Nom Wah Tea Parlor Review: Nom Wah Tea Parlor has some good dim sum
Nom Wah Tea Parlor in Chinatown is the restaurant version of the retro basketball jersey. If you’re not familiar with retro jerseys, they’re basically wearable antique road shows for sports fanatics. Essentially it’s out-of-style basketball fashion that’s back in style because being old is chic again. I used to walk by Nom Wah Tea Parlor for one reason and one reason only, to go visit Excellent Pork Chop House. There would be older folks playing mahjong in there and stuff. I never ever even felt an inkling to visit the place because it looked dingy back then, and I had never really seen anyone eat there when I used to live in Chinatown. But then the NYTimes showed up and said they got revamped and there’s new food in there. This old place had become cool again! Steph and I decided to go check it out.
One thing they didn’t change much in the new place is the decor. They added a website, redid the menu, and somehow attracted a whole new crowd to the oldest dim sum parlor in NY. Sure, there are bigger dim sum places in New York. But they’re not the oldest and they don’t have the charm of Nom Wah Tea Parlor! Another thing that Nom Wah has going for it is that the food is not pushed around on carts, so the food is always warm and fresh when it arrives to your table. We started off with a steamed pork bun. Char siu bao ($1.25), which, on the menu, is described as, a ‘Steamed wheat flour bun filled with pork and caramelized onions.’ This was a miss. I don’t know why some restaurants make char siu baos one way, and some restaurants make them another way. Check out the opening pictures of this post on Royal Seafood. See how the bun there kinda shows you a peak of of innards? That’s a tasty pork tease. It’s more Adele than Lady Gaga, but I still don’t get the point of doing up a bun like Amy Grant. Show me something! I say like this, but the different looking buns also taste different, so it’s not all looks.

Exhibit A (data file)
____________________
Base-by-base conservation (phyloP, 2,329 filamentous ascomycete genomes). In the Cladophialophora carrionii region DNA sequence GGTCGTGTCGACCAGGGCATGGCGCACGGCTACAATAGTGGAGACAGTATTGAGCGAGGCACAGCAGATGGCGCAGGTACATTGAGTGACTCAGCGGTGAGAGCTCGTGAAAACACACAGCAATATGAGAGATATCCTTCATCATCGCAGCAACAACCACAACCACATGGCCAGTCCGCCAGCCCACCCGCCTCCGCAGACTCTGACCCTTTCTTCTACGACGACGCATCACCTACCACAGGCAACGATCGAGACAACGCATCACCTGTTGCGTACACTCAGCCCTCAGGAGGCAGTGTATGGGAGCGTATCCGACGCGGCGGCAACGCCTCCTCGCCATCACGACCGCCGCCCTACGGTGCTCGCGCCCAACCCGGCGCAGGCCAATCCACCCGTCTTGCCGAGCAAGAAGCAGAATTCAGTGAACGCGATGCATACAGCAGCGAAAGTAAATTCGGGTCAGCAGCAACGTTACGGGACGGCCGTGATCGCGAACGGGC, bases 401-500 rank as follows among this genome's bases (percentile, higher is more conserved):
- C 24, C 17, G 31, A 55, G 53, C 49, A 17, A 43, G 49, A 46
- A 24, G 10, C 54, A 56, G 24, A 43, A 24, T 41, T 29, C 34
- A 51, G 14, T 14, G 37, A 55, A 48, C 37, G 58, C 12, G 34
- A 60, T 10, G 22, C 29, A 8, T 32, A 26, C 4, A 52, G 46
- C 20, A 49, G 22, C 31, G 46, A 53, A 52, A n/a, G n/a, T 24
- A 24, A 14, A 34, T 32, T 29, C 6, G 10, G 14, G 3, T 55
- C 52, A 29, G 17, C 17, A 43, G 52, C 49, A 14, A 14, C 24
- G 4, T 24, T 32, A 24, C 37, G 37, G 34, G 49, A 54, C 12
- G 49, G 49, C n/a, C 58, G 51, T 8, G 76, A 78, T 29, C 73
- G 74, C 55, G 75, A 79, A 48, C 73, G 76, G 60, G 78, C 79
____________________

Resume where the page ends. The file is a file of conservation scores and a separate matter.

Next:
There are some good stuff at Nom Wah Tea Parlor, but I gotta run through the things to skip first. The scallion pancakes ($3.50) are passable but probably not a thing to get here unless you’re stomach makes demands that your brain can’t deny. They’re crispy enough, although not full of layers and could help from a more salt right when it came off of the frying pan.
The spring rolls ($3.50) were touted as gluten. It’s the horned rimmed glasses of the Chinese food world. The version at Nom Wah Tea Parlor is devastatingly crispy on the outside, however the innards remain just as average as any other spring roll you might have elsewhere in Chinatown. While adequate, it’s also something I would pass on unless you’re just really really craving spring rolls. Now let’s get to the good stuff! And there’s lots of good stuff…
The turnip cake or lou bo gao ($3.50) is one of the better items at Nom Wah. Here’s where the strength of a freshly made turnip cake will trump turnip cake that might get pushed around a cart. Even at a place like Jing Fong, where it’s made in front of you, they lack the execution compared to Nom Wah. What you want with good turnip cake is crispy edges. The all time best I’ve had in NY still belongs to Chinatown Brasserie, however the ones at Nom Wah can probably beat out most places in Chinatown.
The har gow or Xiā jiǎo ($3.50) as also a winner. The shrimp didn’t taste tired the way it can sometimes when you get it from a push cart. I wanted to steal one of Steph’s pieces by convincing her that we had all this food and that I was just trying to help. It didn’t work.
The shumai at Nom Wah comes in two varieties, shrimp and pork; both are $3.50. Just being able to have a choice is a plus in my book, because at most dim sum restaurants in NYC, they really only feature one kind. Just like the har gow, the shrimp shined through, and I have to guess that the shrimp version beats the pork version just because shrimp comes from the sea and pigs are pigs. The end.
The sticky rice with chicken wrapped in bamboo leaf ($4.95) is a must get item. The first reason I like this is because sticky rice is pretty awesome. The second reason is that they give you two of these things per order, and one is enough to fill up an averaged sized human being. Being that my stomach is about three times the size of a normal human, I was able to consume just half of it because I pussied out after eaten the rest of the other stuff.
What’s bad about Nom Wah is that you might have to wait for your food since they steam/fry them to order. However, that’s also what’s good about it because the food is not as old as some other dim sum places with push carts. Yes, the experience is different without a pushcart, I ain’t gonna lie. But the ambiance at Nom Wah more than makes up for that. Plus you don’t have ladies trying to push stale food on you if you go later in the day, which happens a lot at bigger dim sum places. Overall, definitely give Nom Wah Tea Parlor a chance.
Nom Wah Tea Parlor13 Doyer Street.New York, NY 10013212-962-6047